There is meaning to this life. If there weren't, we would not spend a lifetime searching for meaning. If there weren't, the lessons we learned from yesterday's mistakes would not still be relevant today.
One question to ask yourself is how I can learn from yesterday's mistakes, personally and collectively. An idea worth considering is Carl Jung's concept of the collective unconscious and the building of community knowledge over the centuries. We take others' learned experiences from conversations, books, or videos and then build upon them in our life. We do this by trying on these different ideas and experiences, keeping the things that have value, and discarding those that don't fit.
The necessity to learn from others is a good argument for why families are essential for building meaningful lives. As children, we are the hardware that automatically downloads the software of our parents. The little nuanced behaviors trickle down unknowingly from parent to child. Which then are acted out by the child in the world. The world gives the child feedback, rinse and repeat; thus, a human psyche is born. Growing up is becoming aware of these learned characteristics and weighing them according to value and relevance in your life. We must become conscious of that software (learned behaviors) if we are to know them and change them. Mind you, not all learned behaviors need to be discarded just because they were learned passively.
We could talk for years about becoming aware of the maladaptive behavior learned from our families. It is tough to be human. It's tough to grow up. However, this challenge is part of what makes it meaningful to be human. We can find solace in the idea that life is challenging because of those that have come before us and have found a way to thrive. Marcus Aurelius, in his Meditations, states, "Well-being is good luck. Or Good Character." Our well-being (read mental health) is directly tied to how we live our lives. Whether you are plagued with maladaptive behaviors from childhood or not. Find peace knowing you can change through conscious awareness of yourself.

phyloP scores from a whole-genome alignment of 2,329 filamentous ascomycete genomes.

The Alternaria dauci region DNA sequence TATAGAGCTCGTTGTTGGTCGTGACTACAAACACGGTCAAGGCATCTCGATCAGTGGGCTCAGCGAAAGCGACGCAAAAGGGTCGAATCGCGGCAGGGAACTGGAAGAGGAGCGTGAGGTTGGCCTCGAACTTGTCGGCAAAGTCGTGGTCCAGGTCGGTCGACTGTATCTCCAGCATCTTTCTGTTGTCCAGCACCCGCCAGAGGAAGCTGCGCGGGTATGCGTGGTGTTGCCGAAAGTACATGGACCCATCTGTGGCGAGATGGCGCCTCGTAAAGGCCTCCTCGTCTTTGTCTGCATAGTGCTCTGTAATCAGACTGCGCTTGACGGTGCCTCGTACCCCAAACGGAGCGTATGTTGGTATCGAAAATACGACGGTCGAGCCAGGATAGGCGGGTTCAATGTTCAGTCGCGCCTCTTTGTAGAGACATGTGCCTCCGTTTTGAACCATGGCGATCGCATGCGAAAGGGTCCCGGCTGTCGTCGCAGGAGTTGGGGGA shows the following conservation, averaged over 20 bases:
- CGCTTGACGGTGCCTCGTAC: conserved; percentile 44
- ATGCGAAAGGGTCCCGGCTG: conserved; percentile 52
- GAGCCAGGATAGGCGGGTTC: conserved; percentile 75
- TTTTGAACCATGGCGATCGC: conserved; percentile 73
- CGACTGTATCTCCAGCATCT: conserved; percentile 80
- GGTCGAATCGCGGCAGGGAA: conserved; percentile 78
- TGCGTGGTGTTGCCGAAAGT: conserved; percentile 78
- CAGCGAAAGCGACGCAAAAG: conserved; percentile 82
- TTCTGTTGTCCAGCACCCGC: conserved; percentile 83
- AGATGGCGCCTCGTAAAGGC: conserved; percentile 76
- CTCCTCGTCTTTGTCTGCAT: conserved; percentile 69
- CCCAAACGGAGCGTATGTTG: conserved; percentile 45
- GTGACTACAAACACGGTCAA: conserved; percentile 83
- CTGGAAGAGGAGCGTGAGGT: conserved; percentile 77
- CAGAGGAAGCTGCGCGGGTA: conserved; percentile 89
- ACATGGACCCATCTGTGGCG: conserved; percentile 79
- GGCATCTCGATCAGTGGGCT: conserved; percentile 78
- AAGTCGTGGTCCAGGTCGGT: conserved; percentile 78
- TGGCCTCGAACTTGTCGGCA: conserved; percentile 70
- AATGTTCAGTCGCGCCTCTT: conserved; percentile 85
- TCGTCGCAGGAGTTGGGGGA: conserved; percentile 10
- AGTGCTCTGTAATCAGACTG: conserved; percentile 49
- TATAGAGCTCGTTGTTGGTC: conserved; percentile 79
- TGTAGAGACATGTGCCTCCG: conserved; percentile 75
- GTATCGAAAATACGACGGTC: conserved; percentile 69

The empowerment you need to be reminded of is learning to pay attention to your software so that you can make updates where you see fit to improve your well-being. Paying attention means practicing self-discovery with the aim of being your authentic self. Listen with intent to those that have come before you. Whether that is family or a historic great like Marcus Aurelius or someone admirable, learn from them what made them great. Then, from their roadmap, find what can make you great. When reading this, if you said to yourself, "I don't know my authentic self," good. The first step in getting anywhere is knowing where you are. So find someone to admire, someone who inspires you. Take the risk. Be vulnerable and honest with yourself.
Despite the unfairness and tragedy of life, we can aim to be of high character, and this can be enough. The good life we are all pursuing can be achieved through good character. Start by emulating someone who leads a good life. Then seek a good life, and your well-being can improve. Finally, focus on yourself and practice asking yourself, "how am I responsible for the trajectory of my life, and who can I learn from to change it."